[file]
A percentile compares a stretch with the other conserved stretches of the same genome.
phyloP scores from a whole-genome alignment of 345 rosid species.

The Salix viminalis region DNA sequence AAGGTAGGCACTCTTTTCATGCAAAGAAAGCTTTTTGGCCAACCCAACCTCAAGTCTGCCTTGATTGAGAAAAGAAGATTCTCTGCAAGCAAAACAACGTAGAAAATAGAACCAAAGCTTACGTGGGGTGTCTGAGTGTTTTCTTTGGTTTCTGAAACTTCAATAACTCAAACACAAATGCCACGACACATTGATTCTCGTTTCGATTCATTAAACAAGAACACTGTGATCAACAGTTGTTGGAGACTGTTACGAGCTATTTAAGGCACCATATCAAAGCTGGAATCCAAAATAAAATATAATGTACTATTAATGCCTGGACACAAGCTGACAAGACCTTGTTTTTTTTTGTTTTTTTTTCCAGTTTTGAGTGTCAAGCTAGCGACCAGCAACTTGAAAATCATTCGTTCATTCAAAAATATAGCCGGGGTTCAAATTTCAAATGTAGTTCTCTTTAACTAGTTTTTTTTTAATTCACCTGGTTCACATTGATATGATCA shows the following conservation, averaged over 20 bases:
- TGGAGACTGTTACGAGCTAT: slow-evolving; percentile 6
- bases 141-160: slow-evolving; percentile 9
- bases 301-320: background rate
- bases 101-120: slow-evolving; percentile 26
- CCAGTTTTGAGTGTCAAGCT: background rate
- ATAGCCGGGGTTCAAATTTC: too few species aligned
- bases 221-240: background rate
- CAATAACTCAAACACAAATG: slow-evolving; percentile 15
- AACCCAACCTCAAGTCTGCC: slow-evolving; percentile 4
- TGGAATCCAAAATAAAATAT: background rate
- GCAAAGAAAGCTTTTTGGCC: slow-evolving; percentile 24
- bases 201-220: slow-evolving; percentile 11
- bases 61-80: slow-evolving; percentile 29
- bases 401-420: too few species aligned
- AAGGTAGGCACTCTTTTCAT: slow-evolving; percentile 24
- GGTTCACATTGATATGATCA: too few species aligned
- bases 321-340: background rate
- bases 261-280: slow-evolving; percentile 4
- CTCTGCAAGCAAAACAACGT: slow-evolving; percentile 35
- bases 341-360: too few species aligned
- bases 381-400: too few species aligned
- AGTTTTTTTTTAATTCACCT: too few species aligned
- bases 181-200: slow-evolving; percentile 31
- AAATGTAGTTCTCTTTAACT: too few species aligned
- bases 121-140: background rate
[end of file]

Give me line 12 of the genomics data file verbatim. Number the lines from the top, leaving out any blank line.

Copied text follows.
- AACCCAACCTCAAGTCTGCC: slow-evolving; percentile 4